No I don't think that's cheap, it's frugal.  Besides it's your soap, you've paid for it and it's not like you're depriving other people of anything.  I think the difference between being cheap and being frugal is that being frugal is doing things to save money where you can but not to the detriment of others.  For example, being frugal is eating from the set menu or using a coupon to save money.  Being cheap is taking your own containers to a buffet and loading them up.

Not sure I'm explaining this right. 
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dawbs

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Re: Cheapskate stories
« Reply #83 on: April 01, 2013, 12:18:06 PM »
When a bar of soap is too small to use, I wet both the old and the new soaps and stick them together to avoid throwing away the sliver of soap. I grew up thinking everyone did this. Please let me know if you think this is cheap?
even better, when they're thin enough to be pliable, you can make them into weird shapes  ;D
We always made them into circles and hung them on the towel rack, which pissed off mom  :-[

Black Delphinium

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Re: Cheapskate stories
« Reply #84 on: April 01, 2013, 12:28:39 PM »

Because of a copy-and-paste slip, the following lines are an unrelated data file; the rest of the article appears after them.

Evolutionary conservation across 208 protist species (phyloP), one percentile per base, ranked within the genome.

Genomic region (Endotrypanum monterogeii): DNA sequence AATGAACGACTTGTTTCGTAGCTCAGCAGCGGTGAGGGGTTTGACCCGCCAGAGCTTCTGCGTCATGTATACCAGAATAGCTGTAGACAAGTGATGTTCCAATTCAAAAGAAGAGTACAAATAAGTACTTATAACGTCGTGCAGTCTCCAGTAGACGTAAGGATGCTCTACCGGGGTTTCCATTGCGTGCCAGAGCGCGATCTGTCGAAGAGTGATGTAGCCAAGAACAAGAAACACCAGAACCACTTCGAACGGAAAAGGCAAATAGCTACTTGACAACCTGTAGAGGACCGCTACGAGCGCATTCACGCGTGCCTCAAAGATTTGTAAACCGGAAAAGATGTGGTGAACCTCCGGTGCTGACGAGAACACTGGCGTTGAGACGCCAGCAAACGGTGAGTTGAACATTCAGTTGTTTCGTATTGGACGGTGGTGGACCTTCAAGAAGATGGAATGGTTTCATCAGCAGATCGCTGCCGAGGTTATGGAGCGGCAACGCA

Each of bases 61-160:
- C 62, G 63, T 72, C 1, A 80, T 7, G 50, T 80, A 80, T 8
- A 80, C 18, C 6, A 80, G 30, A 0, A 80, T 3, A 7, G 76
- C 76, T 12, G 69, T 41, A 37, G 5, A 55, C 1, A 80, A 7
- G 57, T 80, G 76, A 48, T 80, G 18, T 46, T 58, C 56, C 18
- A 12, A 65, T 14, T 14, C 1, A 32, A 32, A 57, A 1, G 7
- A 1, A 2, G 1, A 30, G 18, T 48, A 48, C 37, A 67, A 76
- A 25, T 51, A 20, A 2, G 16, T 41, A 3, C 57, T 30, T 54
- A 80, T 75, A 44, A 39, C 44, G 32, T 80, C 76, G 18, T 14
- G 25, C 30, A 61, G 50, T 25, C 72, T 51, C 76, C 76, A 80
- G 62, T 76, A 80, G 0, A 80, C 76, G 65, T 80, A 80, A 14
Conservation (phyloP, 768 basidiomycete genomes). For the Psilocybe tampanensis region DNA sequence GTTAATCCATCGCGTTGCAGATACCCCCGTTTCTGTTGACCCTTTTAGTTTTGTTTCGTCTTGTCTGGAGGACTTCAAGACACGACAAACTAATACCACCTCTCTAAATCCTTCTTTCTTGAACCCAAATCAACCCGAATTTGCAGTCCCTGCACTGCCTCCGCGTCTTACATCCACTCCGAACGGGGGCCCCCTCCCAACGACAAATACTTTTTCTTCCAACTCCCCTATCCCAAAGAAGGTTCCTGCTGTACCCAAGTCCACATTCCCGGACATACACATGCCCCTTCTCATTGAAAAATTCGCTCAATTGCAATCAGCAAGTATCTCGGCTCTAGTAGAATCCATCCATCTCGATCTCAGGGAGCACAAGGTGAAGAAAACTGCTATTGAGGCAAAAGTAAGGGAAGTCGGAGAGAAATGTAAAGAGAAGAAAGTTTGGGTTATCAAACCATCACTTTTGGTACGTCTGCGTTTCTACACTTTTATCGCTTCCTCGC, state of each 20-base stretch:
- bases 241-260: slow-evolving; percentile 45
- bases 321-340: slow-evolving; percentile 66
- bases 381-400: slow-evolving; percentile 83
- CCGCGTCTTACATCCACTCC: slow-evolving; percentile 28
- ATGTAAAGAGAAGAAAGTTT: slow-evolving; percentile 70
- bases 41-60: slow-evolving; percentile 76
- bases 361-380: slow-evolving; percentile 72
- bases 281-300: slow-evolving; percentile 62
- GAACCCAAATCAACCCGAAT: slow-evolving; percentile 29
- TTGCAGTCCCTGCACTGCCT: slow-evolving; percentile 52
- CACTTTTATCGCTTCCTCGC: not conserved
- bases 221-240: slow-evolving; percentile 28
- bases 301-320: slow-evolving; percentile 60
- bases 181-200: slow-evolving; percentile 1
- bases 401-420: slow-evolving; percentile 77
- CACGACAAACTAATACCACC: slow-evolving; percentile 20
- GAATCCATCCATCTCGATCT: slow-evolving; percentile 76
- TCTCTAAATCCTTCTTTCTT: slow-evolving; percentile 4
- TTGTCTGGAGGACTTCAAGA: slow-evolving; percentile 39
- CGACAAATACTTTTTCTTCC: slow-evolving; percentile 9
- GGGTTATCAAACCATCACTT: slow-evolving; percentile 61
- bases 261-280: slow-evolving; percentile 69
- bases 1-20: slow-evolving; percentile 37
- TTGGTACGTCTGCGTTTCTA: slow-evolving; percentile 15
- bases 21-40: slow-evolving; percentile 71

When a bar of soap is too small to use, I wet both the old and the new soaps and stick them together to avoid throwing away the sliver of soap. I grew up thinking everyone did this. Please let me know if you think this is cheap?

No I don't think that's cheap, it's frugal.  Besides it's your soap, you've paid for it and it's not like you're depriving other people of anything.  I think the difference between being cheap and being frugal is that being frugal is doing things to save money where you can but not to the detriment of others.  For example, being frugal is eating from the set menu or using a coupon to save money.  Being cheap is taking your own containers to a buffet and loading them up.

Not sure I'm explaining this right.
That's a pretty good handle on it.
When angels go bad, they go worse than anyone. Remember, Lucifer was an angel. ~The Marquis De Carabas

Moray

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Re: Cheapskate stories
« Reply #85 on: April 01, 2013, 12:30:12 PM »
Even if she tosses the worst toys, isn't she just like her MIL when she gives the rest of the ratty toys to Goodwill?   Really, why not just throw all of them out?   A person doesn't need to donate brand new items to Goodwill, just those in good condition.  To me, "good condition" is defined as "the same condition I would accept for used goods in my home."